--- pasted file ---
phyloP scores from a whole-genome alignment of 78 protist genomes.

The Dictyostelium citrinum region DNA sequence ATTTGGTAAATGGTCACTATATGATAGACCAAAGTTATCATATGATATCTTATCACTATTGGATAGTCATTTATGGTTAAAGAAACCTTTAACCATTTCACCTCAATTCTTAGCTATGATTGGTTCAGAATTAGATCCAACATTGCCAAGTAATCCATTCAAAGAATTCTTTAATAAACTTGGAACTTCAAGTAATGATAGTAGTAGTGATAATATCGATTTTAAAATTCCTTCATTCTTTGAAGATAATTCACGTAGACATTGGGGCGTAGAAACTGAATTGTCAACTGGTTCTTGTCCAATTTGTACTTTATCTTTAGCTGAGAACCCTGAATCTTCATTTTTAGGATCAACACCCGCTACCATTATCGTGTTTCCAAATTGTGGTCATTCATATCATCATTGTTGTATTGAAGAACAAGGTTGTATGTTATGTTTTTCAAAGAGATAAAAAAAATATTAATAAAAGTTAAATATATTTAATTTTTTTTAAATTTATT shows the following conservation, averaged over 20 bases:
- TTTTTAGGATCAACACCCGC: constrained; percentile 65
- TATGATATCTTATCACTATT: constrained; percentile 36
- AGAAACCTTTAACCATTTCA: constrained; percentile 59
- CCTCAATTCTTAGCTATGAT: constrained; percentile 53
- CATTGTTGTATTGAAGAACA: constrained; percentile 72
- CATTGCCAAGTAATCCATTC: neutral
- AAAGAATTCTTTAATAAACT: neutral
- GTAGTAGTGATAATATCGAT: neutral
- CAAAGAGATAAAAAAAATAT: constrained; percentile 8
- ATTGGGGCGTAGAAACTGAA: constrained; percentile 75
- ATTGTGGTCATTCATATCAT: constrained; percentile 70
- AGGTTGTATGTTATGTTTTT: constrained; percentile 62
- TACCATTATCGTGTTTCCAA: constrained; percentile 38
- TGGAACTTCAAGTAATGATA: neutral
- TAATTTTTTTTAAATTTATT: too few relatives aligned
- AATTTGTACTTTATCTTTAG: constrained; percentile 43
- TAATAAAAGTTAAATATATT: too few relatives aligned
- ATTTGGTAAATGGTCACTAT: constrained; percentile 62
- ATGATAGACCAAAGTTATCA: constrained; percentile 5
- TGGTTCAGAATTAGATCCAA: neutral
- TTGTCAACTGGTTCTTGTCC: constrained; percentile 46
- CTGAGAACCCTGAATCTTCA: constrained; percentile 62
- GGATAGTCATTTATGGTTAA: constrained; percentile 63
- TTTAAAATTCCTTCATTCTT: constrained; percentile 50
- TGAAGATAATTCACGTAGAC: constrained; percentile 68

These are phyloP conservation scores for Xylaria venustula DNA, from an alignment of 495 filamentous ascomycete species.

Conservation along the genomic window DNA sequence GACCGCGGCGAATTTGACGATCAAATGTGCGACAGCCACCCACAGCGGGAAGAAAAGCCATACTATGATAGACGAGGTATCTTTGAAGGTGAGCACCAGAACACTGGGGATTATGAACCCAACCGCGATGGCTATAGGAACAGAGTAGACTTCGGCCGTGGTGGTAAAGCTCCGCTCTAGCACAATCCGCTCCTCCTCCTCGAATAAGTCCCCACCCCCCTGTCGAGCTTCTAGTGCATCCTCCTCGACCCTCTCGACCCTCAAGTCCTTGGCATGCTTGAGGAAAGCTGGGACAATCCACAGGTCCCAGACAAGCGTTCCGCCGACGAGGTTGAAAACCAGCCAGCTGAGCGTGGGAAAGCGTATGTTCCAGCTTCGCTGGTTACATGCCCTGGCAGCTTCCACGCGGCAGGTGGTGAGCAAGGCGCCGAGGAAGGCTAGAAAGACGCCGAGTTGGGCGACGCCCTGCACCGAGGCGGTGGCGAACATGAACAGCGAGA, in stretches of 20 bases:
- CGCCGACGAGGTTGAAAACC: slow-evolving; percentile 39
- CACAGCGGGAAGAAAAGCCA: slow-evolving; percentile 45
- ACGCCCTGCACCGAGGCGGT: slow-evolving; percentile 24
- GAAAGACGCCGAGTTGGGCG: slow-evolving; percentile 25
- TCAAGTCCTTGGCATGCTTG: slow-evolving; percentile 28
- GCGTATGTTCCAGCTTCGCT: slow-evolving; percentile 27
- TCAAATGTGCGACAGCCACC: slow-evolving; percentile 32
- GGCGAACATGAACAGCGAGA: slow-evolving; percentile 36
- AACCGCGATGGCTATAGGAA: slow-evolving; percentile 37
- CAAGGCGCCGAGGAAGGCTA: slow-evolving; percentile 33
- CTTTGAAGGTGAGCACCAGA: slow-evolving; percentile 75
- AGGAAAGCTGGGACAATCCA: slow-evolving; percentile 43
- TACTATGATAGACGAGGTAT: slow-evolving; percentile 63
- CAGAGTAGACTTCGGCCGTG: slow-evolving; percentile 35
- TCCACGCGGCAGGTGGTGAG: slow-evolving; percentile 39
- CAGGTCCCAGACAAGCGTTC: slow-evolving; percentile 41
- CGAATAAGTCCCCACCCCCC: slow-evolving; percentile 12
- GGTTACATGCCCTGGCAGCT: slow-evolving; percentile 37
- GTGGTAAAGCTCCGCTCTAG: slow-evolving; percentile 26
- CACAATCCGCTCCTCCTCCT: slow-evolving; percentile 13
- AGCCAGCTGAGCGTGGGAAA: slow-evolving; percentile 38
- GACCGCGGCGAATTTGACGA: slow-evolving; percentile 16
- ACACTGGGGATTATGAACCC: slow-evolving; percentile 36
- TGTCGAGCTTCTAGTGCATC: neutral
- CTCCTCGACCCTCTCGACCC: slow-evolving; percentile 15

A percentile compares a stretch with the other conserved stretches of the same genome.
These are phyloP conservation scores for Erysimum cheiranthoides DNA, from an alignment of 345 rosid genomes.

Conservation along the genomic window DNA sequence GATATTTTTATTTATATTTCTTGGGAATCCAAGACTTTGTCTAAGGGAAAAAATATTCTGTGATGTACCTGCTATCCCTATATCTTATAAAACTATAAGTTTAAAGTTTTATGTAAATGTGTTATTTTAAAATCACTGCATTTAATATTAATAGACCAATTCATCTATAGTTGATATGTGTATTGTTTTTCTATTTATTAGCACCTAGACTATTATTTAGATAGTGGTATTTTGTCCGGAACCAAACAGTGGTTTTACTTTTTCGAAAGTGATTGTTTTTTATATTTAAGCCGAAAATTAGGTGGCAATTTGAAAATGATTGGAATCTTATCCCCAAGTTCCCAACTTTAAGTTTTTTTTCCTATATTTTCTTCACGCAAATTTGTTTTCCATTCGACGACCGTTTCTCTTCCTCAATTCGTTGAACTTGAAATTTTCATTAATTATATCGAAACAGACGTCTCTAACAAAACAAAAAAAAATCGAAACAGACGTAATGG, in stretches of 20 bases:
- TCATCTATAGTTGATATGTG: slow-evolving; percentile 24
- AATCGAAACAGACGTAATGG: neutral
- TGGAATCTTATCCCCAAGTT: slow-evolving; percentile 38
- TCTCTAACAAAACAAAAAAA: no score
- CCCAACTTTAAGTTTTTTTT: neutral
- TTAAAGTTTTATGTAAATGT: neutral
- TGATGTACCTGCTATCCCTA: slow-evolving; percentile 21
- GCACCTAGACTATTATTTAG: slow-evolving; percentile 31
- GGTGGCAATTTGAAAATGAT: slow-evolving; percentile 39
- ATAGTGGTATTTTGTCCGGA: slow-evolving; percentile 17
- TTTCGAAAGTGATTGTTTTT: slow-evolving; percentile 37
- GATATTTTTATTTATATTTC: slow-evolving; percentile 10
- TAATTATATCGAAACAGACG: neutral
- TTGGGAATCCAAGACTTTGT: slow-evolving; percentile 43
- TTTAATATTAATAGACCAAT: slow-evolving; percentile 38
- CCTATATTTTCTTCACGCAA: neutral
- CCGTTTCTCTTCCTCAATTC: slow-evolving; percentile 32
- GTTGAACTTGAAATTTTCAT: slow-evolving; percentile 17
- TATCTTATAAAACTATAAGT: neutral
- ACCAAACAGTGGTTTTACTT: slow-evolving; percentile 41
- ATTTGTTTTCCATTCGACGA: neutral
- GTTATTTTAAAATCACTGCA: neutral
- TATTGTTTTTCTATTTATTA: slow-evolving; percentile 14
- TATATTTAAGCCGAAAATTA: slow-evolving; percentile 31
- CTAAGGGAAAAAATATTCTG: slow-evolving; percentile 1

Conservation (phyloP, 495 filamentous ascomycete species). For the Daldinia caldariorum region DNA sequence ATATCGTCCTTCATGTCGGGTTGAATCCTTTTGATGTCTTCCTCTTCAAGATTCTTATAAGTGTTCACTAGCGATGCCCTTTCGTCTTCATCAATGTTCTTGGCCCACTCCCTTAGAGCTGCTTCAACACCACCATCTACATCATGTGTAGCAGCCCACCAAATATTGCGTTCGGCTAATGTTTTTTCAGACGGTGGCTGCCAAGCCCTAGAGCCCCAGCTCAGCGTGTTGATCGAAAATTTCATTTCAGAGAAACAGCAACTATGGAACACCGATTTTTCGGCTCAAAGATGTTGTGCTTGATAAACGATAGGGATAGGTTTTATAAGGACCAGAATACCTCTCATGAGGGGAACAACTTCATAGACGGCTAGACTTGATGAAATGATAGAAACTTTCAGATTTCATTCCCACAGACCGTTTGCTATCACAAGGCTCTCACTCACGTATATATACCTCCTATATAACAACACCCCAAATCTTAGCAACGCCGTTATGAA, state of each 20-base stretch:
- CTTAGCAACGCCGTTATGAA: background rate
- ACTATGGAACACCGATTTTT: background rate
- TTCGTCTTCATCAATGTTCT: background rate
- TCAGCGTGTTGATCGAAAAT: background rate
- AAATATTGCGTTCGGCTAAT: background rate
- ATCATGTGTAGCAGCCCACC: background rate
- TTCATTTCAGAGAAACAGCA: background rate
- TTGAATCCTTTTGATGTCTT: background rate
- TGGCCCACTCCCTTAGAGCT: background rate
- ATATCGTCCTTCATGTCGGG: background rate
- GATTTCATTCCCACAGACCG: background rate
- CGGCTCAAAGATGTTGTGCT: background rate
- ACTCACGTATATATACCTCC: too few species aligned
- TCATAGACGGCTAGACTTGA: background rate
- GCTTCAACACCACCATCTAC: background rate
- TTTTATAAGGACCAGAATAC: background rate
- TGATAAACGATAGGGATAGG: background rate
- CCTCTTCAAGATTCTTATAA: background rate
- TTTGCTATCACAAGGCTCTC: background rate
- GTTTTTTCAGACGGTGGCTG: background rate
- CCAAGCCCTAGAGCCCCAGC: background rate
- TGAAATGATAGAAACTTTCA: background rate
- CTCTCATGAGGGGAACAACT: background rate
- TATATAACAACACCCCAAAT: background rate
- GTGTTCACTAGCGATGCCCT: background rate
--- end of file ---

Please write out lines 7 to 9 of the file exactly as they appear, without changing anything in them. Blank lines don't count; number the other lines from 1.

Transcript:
- CATTGTTGTATTGAAGAACA: constrained; percentile 72
- CATTGCCAAGTAATCCATTC: neutral
- AAAGAATTCTTTAATAAACT: neutral